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    Author(s): George R., Jr. Trimble; Henry Clay Smith
    Date: 1963
    Source: Research Note NE-12. Upper Darby, PA: U.S. Department of Agriculture, Forest Service, Northeastern Forest Experiment Station. 1-6
    Publication Series: Research Note (RN)
    Station: Northeastern Research Station
    PDF: View PDF  (399.73 KB)

    Description

    In the Appalachian Mountains, the logging operator usually cuts only those trees that he thinks will yield a profit, and leaves the trees that appear to be unprofitable. Generally these unprofitable trees are either below merchantable size or are culls-trees of merchantable size that contain too little sound material to justify harvesting costs.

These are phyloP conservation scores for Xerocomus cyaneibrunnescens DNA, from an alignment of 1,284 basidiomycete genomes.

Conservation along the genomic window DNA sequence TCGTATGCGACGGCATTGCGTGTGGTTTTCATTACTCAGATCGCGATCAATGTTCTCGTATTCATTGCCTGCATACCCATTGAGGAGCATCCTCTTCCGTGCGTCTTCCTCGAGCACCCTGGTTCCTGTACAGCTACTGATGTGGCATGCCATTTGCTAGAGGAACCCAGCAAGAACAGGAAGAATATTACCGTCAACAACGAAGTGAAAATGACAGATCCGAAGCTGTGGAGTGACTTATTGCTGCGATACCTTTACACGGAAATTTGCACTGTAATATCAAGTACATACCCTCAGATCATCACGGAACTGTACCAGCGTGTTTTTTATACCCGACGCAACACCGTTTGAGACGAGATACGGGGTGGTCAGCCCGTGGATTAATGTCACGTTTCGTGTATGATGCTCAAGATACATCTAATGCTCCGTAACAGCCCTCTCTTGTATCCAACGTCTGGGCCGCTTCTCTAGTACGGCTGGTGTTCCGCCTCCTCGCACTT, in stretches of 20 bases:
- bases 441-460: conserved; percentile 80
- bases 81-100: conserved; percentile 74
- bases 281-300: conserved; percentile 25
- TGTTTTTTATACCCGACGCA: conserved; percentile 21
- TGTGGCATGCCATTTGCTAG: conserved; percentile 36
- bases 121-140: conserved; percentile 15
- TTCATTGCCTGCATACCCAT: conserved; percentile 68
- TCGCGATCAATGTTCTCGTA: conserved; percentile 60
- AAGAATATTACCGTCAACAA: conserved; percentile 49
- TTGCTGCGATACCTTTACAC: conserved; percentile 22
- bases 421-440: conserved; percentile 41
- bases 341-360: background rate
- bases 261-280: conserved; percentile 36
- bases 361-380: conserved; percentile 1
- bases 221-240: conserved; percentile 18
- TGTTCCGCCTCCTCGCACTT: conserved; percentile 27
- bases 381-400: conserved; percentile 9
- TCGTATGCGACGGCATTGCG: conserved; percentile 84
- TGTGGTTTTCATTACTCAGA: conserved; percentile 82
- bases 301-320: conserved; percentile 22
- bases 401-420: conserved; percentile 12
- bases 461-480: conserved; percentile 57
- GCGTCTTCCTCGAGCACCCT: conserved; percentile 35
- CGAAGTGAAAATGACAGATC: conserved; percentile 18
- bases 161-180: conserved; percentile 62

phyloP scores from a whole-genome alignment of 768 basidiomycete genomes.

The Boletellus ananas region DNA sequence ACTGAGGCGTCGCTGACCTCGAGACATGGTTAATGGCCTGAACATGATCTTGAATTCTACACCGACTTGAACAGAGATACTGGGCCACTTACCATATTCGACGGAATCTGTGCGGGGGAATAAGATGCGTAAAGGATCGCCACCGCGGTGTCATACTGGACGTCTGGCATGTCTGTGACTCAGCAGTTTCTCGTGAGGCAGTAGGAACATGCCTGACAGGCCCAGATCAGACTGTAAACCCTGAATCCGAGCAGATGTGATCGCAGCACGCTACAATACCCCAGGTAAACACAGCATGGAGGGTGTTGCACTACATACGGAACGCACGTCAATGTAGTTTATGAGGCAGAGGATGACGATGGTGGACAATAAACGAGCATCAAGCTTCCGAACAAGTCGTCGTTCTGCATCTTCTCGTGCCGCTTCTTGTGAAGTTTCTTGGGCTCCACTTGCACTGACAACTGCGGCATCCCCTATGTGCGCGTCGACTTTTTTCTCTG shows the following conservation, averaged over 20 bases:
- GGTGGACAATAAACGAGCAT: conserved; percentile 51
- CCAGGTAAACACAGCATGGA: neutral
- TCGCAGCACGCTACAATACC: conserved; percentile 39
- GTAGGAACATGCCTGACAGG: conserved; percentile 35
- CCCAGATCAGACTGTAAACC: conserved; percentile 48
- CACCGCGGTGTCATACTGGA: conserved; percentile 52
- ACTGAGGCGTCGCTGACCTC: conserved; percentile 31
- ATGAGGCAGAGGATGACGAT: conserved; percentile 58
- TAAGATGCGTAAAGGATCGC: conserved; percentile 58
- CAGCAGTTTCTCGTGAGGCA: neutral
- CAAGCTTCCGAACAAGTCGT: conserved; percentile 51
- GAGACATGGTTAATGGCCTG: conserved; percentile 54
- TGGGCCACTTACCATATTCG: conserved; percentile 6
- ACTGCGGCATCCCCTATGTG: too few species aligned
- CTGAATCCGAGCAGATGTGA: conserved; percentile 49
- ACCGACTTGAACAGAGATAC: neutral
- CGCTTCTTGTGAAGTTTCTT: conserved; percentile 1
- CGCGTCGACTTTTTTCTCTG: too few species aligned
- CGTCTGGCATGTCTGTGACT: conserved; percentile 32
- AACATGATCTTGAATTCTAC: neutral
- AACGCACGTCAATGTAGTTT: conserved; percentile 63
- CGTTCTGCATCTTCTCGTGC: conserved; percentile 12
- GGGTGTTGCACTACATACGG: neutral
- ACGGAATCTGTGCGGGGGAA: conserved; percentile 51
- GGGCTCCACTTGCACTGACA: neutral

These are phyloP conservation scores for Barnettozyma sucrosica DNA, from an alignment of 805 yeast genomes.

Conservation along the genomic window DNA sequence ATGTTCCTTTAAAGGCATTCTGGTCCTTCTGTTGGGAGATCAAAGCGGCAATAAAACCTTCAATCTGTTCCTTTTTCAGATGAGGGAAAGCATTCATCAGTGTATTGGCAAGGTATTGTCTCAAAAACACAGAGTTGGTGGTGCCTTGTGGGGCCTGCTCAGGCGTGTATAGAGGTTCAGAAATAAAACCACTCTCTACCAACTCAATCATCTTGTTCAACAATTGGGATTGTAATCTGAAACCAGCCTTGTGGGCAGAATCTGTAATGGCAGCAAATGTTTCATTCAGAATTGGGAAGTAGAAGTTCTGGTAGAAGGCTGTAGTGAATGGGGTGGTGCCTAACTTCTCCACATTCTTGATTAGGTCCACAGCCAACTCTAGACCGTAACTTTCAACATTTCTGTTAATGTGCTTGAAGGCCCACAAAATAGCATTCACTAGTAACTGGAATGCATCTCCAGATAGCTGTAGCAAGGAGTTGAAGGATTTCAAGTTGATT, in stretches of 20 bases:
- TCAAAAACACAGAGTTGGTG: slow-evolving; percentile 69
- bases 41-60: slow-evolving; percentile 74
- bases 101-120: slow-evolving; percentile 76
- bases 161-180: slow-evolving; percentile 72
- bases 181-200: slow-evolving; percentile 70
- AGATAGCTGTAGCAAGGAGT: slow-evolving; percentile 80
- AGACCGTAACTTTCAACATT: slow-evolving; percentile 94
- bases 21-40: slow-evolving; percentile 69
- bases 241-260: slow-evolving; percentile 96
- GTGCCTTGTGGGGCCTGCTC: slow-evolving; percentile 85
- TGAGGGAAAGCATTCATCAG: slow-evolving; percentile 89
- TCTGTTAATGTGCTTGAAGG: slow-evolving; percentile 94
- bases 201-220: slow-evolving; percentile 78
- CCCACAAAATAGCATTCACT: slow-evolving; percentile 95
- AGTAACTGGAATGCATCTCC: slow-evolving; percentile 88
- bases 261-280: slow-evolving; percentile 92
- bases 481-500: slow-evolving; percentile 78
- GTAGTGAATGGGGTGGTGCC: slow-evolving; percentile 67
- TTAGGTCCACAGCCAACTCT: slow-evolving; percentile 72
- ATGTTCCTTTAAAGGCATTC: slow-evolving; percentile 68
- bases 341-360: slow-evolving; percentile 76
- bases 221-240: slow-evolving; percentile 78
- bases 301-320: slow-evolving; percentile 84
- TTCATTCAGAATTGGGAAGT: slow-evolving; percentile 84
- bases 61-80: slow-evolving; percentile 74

Publication Notes

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    • This article was written and prepared by U.S. Government employees on official time, and is therefore in the public domain.

    Citation

    Trimble, George R., Jr.; Smith, Henry Clay 1963. What happens to living cull trees left after heavy cutting in mixed hardwood stands?. Research Note NE-12. Upper Darby, PA: U.S. Department of Agriculture, Forest Service, Northeastern Forest Experiment Station. 1-6

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